I have not done a whole lot of investing within the retail sector recently as I have preferred to target a lot of my investments to the energy and technology sectors in 2013.
I have more extensive interest in these sectors and I have enjoyed a lot of success investing in these sectors over the years. Both sectors also appeared to being left out of the rally and undervalued earlier in the year before the recent rotation commenced.
I do look to other sectors, however, for value and growth plays. I have had a lot of luck over the last decade buying the retailing shares when they hit a temporary rough patch. In the last year, I have scored solid successes with Deckers Outdoors (DECK), Best Buy (BBY), American Eagle (AEO) and Coach (COH) when they experienced temporary pull backs. Retail stock investors seem to abandon these equities on one bad quarter or any sort of guidance that does not meet expectations; consumers can be fickle as well. These factors also lend to stocks that get oversold on occasion. One retailer I like right now in this vein is Vera Bradley (VRA).
The stock got hammered Wednesday on tepid guidance and the announcement that the company's CEO is retiring. This women's accessory retailer is down 25% from its highs earlier in the year and has fallen to $20.50 a share. VRA is also down 60% from its post IPO highs in the spring of 2011 (See Chart)
The company is still increasing revenues at a solid pace, however, and has plenty of opportunities to grow its store base and online sales. The stock sports a valuation that discounts that growth. Patient investors should pick up the shares as I believe the stock could hit $30 within the next 12 to 18 months as it expands its store footprint and it delivers against its growth plans.
Let's look at what is causing the VRA stock to decline and then look at the company's longer-term prospects. First, we will examine the bad news. The stock has lost 60% of its value over the last two years. Its CEO is also leaving the company once a replacement can be found. In addition, Vera Bradley only showed 1% same store sales growth this quarter as management cited a "challenging" retailing environment.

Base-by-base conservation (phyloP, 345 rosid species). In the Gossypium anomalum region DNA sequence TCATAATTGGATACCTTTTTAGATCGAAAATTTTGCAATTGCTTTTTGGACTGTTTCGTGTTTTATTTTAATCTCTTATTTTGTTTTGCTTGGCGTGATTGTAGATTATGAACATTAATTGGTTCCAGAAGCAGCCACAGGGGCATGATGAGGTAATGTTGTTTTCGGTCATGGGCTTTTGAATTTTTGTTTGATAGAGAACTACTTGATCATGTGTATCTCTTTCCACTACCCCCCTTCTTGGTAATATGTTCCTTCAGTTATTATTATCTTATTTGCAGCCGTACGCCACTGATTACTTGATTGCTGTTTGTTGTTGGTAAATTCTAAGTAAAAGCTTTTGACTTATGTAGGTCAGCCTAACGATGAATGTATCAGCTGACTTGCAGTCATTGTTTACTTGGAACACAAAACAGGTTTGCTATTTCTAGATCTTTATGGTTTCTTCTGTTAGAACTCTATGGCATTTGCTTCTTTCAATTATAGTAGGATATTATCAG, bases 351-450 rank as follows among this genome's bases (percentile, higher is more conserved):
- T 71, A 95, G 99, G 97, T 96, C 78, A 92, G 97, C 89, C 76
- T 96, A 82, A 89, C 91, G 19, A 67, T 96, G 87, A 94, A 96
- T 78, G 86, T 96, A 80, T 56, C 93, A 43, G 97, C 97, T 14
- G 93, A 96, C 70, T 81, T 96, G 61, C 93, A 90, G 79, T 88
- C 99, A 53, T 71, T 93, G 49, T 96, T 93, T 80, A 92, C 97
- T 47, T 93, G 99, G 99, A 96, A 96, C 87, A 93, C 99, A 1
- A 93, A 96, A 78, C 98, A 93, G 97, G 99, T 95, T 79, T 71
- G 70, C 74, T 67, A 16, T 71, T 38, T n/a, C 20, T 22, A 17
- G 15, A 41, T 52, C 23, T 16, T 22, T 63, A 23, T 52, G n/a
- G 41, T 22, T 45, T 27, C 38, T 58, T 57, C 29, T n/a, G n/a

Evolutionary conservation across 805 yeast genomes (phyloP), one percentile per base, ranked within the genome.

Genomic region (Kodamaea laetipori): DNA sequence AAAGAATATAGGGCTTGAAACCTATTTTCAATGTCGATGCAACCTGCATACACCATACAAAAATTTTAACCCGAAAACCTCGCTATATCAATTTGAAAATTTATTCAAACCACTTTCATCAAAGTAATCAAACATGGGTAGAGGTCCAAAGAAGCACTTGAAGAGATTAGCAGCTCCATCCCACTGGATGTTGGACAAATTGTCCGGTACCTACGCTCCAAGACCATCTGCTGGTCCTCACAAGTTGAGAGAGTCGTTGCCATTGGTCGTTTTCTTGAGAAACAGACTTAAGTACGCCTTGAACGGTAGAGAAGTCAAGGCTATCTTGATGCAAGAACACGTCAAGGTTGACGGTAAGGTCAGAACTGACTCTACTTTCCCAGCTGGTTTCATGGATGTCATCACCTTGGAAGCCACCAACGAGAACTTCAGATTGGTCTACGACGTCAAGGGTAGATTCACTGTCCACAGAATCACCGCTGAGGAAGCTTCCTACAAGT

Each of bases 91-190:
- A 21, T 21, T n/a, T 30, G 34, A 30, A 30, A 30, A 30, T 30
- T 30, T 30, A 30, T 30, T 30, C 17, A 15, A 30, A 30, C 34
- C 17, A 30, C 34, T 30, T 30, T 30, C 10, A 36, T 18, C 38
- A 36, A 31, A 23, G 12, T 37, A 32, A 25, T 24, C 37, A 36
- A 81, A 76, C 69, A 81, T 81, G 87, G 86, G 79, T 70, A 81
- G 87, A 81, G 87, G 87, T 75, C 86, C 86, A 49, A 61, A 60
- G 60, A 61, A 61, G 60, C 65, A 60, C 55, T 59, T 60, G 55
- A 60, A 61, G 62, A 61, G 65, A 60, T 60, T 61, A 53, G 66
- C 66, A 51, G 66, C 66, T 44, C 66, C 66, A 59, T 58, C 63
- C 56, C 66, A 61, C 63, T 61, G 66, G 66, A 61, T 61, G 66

VRA then issued guidance for the second quarter that was slightly below expectations. This obviously was a lot for shareholders to digest and the stock had a significant sell-off Thursday, although the stock did bounce back 5% from its lows of the day.
Longer term, the outlook for VRA appears much brighter. Lost in the spate of bad news was the fact that company slightly beat quarterly expectations on both the top and the bottom lines. Online revenues are still posting double digit revenue gains year on year and the stock sells for 12x this year's expected earnings. The retailer should still sport high single digit sales increases for the year as the company plans to add significantly to its store count -- Vera Bradley distributes its products to 3,300 retail locations but has less than 100 stores of its own.
This is a solid brand at a good price and they should see a secular comeback as the economy continues to recover. They also have plenty of room to continue to expand their store count and continue their success with growing online revenues.
Finally, a new CEO could be just the catalyst to turn the company around. As the chart below shows, Vera Bradley has had great success in substantially growing their sales over the past five years. Unfortunately these sales increases have not resulted in commensurate cash flow or earnings growth. A new leader could help rationalize its product lines, hone its marketing message and translate sales growth more efficiently into earnings and cash flow. I have to agree with Jefferies that VRA is offering a great long term entry point for patient investors.